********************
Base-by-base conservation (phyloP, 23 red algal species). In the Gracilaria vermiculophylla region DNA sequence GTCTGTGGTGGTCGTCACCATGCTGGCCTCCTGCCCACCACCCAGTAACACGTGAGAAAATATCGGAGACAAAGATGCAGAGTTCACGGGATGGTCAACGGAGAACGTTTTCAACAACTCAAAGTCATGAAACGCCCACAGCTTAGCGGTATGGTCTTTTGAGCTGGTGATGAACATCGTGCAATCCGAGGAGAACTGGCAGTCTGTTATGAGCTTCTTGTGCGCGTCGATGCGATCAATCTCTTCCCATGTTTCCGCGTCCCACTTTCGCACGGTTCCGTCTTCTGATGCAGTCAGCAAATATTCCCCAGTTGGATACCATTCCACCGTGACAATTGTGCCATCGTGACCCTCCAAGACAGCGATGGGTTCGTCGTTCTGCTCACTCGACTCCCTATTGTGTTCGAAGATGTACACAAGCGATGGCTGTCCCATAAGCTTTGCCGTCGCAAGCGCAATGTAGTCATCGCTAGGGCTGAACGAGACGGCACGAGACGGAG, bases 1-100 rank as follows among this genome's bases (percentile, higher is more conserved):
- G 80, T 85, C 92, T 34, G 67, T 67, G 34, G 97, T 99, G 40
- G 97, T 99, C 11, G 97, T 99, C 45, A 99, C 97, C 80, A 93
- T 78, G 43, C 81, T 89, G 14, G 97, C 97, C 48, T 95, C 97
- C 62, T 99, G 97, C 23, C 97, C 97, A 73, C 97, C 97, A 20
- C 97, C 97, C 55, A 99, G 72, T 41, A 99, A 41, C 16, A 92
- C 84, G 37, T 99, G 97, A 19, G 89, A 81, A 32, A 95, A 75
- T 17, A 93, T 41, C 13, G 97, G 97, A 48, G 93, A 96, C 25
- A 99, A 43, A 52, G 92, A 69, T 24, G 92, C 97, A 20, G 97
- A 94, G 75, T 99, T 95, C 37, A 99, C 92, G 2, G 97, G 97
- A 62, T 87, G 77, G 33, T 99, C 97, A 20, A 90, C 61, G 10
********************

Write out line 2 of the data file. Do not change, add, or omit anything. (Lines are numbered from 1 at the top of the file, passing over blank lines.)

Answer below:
- G 80, T 85, C 92, T 34, G 67, T 67, G 34, G 97, T 99, G 40